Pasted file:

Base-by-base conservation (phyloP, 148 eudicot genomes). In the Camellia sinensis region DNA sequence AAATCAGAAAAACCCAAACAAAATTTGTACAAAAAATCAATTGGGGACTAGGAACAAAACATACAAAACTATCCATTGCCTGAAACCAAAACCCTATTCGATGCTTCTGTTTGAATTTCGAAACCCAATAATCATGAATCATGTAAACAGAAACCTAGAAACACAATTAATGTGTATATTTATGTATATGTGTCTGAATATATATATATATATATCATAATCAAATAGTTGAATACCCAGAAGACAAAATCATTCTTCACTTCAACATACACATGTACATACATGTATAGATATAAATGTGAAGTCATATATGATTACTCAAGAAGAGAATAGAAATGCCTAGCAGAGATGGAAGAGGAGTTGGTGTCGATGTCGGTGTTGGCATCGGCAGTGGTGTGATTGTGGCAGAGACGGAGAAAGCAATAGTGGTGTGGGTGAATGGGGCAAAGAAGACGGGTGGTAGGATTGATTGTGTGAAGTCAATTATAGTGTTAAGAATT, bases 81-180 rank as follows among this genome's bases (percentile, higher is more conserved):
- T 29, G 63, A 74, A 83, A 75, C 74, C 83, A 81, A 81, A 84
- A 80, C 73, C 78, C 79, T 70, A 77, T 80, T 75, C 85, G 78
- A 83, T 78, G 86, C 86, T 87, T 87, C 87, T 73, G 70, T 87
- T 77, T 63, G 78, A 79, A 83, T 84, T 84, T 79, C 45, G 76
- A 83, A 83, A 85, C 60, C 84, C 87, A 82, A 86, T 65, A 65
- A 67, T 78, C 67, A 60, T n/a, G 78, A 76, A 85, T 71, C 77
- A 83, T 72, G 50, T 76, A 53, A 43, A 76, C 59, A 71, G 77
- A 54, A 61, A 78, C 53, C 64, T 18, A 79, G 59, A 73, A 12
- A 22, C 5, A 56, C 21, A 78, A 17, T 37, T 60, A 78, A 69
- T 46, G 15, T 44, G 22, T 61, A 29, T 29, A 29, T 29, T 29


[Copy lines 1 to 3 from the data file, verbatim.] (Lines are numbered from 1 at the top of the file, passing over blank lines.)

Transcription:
Base-by-base conservation (phyloP, 148 eudicot genomes). In the Camellia sinensis region DNA sequence AAATCAGAAAAACCCAAACAAAATTTGTACAAAAAATCAATTGGGGACTAGGAACAAAACATACAAAACTATCCATTGCCTGAAACCAAAACCCTATTCGATGCTTCTGTTTGAATTTCGAAACCCAATAATCATGAATCATGTAAACAGAAACCTAGAAACACAATTAATGTGTATATTTATGTATATGTGTCTGAATATATATATATATATATCATAATCAAATAGTTGAATACCCAGAAGACAAAATCATTCTTCACTTCAACATACACATGTACATACATGTATAGATATAAATGTGAAGTCATATATGATTACTCAAGAAGAGAATAGAAATGCCTAGCAGAGATGGAAGAGGAGTTGGTGTCGATGTCGGTGTTGGCATCGGCAGTGGTGTGATTGTGGCAGAGACGGAGAAAGCAATAGTGGTGTGGGTGAATGGGGCAAAGAAGACGGGTGGTAGGATTGATTGTGTGAAGTCAATTATAGTGTTAAGAATT, bases 81-180 rank as follows among this genome's bases (percentile, higher is more conserved):
- T 29, G 63, A 74, A 83, A 75, C 74, C 83, A 81, A 81, A 84
- A 80, C 73, C 78, C 79, T 70, A 77, T 80, T 75, C 85, G 78